#HowTo Adopt an Identity-Centric Security Approach

When it comes time to think about cybersecurity, it is easy to be reactive—to find yourself plugging holes in response to new compliance mandates or a recent data breach. Unfortunately, focusing on problems after they have appeared prevents enterprises from adopting strategies to meet new challenges before they emerge.

Future-proofing the enterprise means breaking out of reactive mindsets and embracing a new reality—one where the growth of cloud services, connected devices, and the consumerization of IT has made identity an even more foundational piece of enterprise security.

Why enterprise security must evolve

In this new world, identity is the fundamental link between users, devices, and cloud applications. Enterprises need to evolve, and those that are placing identity at the focal point of a defense-in-depth strategy are seeing results. According to IDSA’s recent “Identity Security: A Work in Progress” report, only 34% of companies with a “forward-thinking” security culture experienced an identity-related breach in the past year — far fewer than the 59% of companies with a culture characterized as “reactive.”

Forward-thinking companies are defined as those that use an identity-centric security approach to reduce the risk of a breach or failed audit. The case for joining the ranks of these companies is clear: changes to network infrastructure and the perimeter in the form of cloud adoption, the use of mobile technologies, and an increasingly remote workforce have dramatically broadened the attack surface enterprises need to protect and been accompanied by a rise in credential theft.

With users accessing and interacting with enterprise networks in so many ways, integrating the identity and access management (IAM) infrastructure with security solutions enables businesses to make more intelligent decisions about access and policy enforcement.

Critical to this strategy is the ability to propagate the identity context between the actor and the resource through different technology layers, such as endpoints, applications, APIs, and network infrastructure. Details such as geographic location, device characteristics, and login attempts all represent pieces of a picture and should follow the user as he or she tries to access a particular application or system.

If someone is accessing a server with legal documents, for example, that might be fine; but if that user has never accessed that server before and is doing it from an unfamiliar device and location, the risk level associated with the account rises and should trigger additional attestation or enforcement actions. 

By adopting an identity-centric strategy, enterprises reduce the risk of both intrusions as well as the lateral movement of attackers already inside the network. As phishing attacks and credential theft rise alongside the ongoing digital transformation of businesses, future-proofing enterprises against security threats requires an approach that secures the glue that connects users, technologies, and services together.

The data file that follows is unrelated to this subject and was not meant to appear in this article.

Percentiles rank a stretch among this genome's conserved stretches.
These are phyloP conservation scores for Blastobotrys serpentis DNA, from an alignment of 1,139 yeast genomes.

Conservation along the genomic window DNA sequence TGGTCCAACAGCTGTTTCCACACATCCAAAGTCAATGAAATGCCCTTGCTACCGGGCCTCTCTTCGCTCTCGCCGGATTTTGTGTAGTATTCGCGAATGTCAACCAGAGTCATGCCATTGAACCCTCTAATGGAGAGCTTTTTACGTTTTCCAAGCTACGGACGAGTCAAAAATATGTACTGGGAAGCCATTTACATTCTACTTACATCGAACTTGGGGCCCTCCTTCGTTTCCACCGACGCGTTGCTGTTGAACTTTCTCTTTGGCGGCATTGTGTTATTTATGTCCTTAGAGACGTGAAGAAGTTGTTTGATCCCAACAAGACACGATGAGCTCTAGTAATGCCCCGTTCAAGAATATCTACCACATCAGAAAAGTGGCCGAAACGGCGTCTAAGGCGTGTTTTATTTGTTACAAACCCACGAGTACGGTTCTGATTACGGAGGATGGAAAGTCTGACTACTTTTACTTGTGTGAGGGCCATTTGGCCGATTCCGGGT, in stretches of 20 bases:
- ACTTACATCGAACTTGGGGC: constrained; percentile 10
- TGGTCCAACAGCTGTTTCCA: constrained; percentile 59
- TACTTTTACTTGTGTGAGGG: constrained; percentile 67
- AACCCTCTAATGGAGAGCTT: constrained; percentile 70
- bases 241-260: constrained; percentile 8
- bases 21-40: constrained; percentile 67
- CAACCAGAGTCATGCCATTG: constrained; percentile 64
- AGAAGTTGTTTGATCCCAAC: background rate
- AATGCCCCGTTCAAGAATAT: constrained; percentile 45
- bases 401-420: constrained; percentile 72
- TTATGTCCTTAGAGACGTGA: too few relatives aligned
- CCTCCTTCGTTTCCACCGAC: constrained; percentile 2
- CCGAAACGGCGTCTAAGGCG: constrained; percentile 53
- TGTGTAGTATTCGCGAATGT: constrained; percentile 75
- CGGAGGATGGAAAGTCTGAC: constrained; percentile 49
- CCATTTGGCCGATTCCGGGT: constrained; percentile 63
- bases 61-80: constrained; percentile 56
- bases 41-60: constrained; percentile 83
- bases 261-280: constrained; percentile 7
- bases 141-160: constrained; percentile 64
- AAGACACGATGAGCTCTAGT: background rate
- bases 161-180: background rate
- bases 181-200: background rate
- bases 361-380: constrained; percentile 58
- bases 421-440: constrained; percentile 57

Becoming forward-thinking: putting identity first

Understanding why you need to get out of a reactive mindset is straightforward, knowing where to begin is not. There is more than one way to achieve identity-defined security. When considering where to invest, enterprises should:

  1. Discover, define, and examine identity types - Identities are not just tied to human beings. When developing an identity-centric strategy, organizations should consider all forms of identity—from end-users to scripts to applications.  
  2. Identify vulnerabilities and risk associated with those identity types - This step involves assessing the risk posed by each of the identity types identified in the previous phase and any potential blind spots. 
  3. Establish the current state of security outcomes - Go through IDSA’s ever-expanding list of security outcomes and identify the gaps in your strategy and infrastructure. As part of this process, emphasize the need for dialogue and cooperation between teams to prevent security and operational silos.
  4. Create a roadmap - The next step is to create a road map and prioritize where to put your energy and budget according to your needs. Core functions such as multi-factor authentication and governance, for example, should be high-priority items. Done well, each step of the roadmap will build upon previous efforts and maximize your security investment. 
  5. Implement security outcomes - Once you have decided where to start, make it a habit to periodically re-evaluate where you are on the journey. As your organization grows, the best way to achieve identity-centric security may change too.

By putting identity at the center of security strategy, security leaders can transition from reacting to the crisis of the day to proactively addressing that and much more. As the needs of enterprise IT evolve, we encourage feedback from our members and others about the list as well.

With strong integration between identity management and security, enterprises can move closer to a Zero Trust environment that raises the bar of entry for attackers and magnifies the impact of every dollar spent on security.

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